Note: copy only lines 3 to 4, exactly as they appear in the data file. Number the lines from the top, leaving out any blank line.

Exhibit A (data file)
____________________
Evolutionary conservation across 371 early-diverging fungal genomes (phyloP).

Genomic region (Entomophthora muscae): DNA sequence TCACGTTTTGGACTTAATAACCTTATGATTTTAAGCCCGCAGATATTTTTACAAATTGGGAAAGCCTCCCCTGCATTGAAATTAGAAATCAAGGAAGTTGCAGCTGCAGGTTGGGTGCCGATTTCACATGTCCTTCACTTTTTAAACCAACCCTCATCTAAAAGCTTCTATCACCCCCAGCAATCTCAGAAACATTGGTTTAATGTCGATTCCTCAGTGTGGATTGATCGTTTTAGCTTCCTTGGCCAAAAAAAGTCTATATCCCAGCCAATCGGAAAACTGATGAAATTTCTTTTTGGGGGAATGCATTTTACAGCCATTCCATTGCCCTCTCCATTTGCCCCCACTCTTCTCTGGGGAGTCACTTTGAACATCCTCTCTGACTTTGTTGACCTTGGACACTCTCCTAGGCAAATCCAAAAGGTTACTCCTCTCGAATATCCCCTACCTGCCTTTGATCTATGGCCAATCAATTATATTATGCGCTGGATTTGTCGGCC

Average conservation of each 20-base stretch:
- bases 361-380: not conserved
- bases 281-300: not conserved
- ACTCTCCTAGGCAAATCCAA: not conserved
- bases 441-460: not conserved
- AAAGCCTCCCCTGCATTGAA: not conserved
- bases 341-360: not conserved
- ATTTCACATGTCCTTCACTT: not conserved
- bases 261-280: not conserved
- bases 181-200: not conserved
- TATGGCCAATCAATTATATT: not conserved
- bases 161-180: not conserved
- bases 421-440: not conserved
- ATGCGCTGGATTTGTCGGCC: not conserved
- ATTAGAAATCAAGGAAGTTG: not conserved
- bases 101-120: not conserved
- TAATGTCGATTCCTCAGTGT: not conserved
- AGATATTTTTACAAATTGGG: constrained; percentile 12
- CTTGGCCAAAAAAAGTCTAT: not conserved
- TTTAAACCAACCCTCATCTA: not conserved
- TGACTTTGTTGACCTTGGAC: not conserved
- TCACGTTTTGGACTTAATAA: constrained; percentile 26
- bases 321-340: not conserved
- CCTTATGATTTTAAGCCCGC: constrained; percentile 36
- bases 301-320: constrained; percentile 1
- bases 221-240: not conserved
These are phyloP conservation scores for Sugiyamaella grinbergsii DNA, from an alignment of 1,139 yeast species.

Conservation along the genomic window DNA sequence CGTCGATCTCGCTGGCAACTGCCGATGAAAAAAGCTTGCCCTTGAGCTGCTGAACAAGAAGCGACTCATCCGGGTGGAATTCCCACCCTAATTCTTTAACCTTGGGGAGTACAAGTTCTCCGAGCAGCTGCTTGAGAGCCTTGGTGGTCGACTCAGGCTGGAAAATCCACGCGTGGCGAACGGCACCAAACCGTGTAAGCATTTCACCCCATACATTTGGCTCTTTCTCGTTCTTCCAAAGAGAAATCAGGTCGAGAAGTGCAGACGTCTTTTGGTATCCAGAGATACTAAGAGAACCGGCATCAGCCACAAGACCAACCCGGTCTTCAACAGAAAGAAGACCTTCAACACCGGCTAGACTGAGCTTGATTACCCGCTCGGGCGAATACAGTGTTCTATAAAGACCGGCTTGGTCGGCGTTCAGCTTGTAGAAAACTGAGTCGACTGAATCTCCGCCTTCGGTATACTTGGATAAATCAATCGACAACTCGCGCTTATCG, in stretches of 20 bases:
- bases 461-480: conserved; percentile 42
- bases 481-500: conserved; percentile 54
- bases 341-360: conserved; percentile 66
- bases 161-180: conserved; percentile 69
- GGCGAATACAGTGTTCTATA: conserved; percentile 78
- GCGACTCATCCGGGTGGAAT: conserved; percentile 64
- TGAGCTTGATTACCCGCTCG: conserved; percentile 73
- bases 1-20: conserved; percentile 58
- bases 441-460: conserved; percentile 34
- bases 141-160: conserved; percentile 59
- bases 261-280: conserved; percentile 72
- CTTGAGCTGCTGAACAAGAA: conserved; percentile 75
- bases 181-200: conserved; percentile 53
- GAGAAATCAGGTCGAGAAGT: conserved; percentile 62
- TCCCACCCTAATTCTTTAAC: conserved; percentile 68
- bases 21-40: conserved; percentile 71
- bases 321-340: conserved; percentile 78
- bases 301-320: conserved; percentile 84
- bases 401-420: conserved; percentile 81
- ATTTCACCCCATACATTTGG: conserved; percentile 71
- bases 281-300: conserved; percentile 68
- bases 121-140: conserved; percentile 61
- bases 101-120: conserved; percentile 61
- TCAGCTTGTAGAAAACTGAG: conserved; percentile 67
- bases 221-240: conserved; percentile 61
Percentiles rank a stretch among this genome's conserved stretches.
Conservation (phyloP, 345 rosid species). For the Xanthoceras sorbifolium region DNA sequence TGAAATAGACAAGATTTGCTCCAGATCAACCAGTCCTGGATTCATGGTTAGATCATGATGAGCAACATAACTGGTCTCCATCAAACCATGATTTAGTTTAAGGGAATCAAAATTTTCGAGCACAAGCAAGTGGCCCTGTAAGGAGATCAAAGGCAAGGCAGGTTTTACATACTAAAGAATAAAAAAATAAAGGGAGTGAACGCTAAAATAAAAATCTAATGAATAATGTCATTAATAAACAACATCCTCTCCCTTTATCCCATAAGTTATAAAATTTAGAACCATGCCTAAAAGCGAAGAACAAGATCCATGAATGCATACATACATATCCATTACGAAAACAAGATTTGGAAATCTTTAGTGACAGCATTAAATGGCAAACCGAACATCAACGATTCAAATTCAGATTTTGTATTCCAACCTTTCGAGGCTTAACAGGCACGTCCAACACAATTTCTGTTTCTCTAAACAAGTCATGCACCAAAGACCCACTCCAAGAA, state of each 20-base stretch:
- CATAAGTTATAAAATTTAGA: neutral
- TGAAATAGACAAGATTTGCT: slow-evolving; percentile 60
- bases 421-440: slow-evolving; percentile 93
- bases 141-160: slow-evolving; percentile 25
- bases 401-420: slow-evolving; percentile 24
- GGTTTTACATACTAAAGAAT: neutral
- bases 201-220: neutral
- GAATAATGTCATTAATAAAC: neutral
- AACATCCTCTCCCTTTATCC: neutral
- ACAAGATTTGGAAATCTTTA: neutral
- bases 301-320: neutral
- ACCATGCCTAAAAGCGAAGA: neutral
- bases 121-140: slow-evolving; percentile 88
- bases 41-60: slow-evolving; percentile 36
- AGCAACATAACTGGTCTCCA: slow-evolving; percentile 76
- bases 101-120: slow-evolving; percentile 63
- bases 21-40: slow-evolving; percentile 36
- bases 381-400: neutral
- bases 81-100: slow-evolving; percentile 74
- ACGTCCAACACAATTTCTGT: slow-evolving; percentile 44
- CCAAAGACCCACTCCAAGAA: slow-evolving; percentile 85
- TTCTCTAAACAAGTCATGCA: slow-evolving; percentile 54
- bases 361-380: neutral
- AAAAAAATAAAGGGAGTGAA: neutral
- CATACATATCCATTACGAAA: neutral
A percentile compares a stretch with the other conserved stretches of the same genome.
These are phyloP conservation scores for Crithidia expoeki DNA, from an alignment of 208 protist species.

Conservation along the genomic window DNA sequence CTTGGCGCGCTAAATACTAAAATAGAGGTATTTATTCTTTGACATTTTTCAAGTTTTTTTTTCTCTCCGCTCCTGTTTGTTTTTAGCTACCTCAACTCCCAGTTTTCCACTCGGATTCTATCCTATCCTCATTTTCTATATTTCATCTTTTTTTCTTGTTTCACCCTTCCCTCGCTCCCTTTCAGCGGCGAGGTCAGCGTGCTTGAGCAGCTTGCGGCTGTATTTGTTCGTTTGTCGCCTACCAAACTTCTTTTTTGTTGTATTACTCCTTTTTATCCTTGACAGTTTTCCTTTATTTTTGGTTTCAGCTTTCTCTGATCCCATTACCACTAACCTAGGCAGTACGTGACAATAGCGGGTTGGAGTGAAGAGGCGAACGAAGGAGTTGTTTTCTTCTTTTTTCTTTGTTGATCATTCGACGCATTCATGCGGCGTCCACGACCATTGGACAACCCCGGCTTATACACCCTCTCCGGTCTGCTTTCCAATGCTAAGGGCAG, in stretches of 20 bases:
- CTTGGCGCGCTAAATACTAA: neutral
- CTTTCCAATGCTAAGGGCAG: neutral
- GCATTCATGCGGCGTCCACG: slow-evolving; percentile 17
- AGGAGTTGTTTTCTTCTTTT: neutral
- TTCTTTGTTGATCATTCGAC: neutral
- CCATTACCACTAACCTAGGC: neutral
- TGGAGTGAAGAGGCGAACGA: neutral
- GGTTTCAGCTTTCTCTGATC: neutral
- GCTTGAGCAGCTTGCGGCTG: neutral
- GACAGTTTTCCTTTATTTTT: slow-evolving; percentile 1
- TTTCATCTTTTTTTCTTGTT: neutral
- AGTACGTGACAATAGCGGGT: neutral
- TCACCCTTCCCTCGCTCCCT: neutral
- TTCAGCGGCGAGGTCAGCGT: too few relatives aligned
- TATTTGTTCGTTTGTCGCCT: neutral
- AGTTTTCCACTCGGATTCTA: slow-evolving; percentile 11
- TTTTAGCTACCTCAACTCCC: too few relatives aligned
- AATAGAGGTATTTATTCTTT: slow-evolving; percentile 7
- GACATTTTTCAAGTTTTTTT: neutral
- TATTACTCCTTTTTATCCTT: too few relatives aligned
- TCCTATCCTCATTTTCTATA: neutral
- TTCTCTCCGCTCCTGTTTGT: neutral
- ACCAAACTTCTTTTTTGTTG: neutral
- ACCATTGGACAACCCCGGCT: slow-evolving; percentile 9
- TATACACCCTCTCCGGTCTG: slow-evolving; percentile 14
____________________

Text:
Average conservation of each 20-base stretch:
- bases 361-380: not conserved